But, I didn’t want to sit in a freakin’ cubicle. And I was seeing some success with this side hobby of mine – blogging about tech. The question was… could it make me enough to live on?
I decided not to look for a job. I decided to pursue online business full-time. Of course, it helped that I could live in my parents’ house a little while longer. (See, I told you my story wasn’t exactly the usual guru story.)
Now, imagine this. I’m still living in my parents’ house and I’m running this blog. Then, all of a sudden, I got an offer to BUY my tech site for a sum of a little over a million bucks.
This was in the midst of the dot-com boom and people thought that anything you did online was a pile of gold. And this company wanted to buy me out. Oh, HELL yah! So, I signed. You float a 7-figure number in front of a 21-year old kid and shit happens.
And… shit did happen. And it was called reality.
The dot-com bubble burst. The company that bought my site started to fold up and get into all kinds of hanky panky. They weren’t paying me what was contractually obligated and things basically… sucked.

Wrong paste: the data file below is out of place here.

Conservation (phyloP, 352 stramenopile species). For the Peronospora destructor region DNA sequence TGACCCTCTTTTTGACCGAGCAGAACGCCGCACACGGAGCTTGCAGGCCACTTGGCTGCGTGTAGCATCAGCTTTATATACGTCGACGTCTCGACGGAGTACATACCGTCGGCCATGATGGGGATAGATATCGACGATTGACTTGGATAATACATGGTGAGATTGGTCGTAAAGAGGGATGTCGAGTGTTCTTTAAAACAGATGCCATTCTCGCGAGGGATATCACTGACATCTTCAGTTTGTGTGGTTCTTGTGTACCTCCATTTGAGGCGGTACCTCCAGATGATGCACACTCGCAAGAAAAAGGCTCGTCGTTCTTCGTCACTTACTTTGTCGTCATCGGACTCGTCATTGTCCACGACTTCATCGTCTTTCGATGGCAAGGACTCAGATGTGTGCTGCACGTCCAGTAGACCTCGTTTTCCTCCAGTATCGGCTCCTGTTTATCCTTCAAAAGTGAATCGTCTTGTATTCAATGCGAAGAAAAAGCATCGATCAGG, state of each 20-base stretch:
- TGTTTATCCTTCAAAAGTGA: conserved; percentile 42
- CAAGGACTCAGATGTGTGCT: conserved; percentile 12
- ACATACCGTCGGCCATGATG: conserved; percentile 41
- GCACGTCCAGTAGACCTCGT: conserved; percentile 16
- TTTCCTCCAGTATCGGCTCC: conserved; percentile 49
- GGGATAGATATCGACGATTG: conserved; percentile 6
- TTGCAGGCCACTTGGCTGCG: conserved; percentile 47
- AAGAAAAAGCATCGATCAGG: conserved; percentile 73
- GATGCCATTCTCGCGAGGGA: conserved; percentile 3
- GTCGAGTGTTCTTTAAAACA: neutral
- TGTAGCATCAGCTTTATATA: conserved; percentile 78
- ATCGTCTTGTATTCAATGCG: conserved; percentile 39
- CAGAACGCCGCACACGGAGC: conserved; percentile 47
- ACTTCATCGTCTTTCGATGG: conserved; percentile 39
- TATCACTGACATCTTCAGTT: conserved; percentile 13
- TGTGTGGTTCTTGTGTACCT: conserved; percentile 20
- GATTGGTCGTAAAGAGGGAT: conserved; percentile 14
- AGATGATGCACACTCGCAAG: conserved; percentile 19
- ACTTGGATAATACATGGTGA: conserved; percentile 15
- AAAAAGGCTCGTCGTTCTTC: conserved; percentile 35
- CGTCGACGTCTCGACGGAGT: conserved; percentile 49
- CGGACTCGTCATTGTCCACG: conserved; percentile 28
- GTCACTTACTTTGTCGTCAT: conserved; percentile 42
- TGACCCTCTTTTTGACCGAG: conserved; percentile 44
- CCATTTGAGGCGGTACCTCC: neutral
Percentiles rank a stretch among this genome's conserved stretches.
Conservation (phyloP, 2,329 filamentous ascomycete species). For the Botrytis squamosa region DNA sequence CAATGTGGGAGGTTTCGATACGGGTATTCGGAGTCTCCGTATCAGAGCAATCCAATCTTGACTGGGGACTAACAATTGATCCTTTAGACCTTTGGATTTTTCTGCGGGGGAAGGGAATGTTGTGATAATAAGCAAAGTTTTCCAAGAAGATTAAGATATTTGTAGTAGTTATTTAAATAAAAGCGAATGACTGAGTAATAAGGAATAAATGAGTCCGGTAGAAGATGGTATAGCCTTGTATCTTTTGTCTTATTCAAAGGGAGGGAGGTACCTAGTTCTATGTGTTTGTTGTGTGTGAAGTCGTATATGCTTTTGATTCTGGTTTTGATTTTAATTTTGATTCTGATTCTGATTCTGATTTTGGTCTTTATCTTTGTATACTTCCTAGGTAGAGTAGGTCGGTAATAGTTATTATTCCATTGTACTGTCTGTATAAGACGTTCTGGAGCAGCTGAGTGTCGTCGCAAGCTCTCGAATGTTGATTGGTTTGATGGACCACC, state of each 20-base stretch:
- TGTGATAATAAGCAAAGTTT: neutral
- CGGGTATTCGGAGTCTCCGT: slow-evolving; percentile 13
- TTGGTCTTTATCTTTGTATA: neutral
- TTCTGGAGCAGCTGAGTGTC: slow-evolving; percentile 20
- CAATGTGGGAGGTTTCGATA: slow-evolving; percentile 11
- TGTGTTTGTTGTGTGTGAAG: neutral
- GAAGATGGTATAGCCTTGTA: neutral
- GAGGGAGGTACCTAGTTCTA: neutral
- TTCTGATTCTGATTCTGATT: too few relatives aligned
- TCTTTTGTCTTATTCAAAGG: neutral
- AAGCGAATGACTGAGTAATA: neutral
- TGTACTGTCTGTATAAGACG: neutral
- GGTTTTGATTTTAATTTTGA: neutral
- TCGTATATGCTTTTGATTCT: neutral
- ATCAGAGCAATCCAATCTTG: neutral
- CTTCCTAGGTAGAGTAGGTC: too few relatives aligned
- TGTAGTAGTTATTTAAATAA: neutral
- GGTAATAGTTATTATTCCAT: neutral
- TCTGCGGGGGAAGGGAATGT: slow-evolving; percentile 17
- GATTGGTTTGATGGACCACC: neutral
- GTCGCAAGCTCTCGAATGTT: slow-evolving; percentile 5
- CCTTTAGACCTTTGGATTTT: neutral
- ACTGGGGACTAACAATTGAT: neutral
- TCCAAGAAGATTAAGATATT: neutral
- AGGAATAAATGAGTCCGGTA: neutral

But… I still controlled my site (even though I didn’t technically own it). So, I had a bright idea…
What if I sold something on this site?
I got my site back from the grips of this sinking company, learned a lesson about buy-outs (hint: stock options aren’t worth shit from a non-public company), then proceeded to expand my business once more.
Only this time... I started to approach it like a real business.
Like any business owner, I wanted to make more money. And, like a lot of people, this eventually led me into the world of internet marketing. I started learning the art and practice of online marketing. What makes people tick. Conversions. Copywriting. All the things which bloggers usually don’t pay attention to.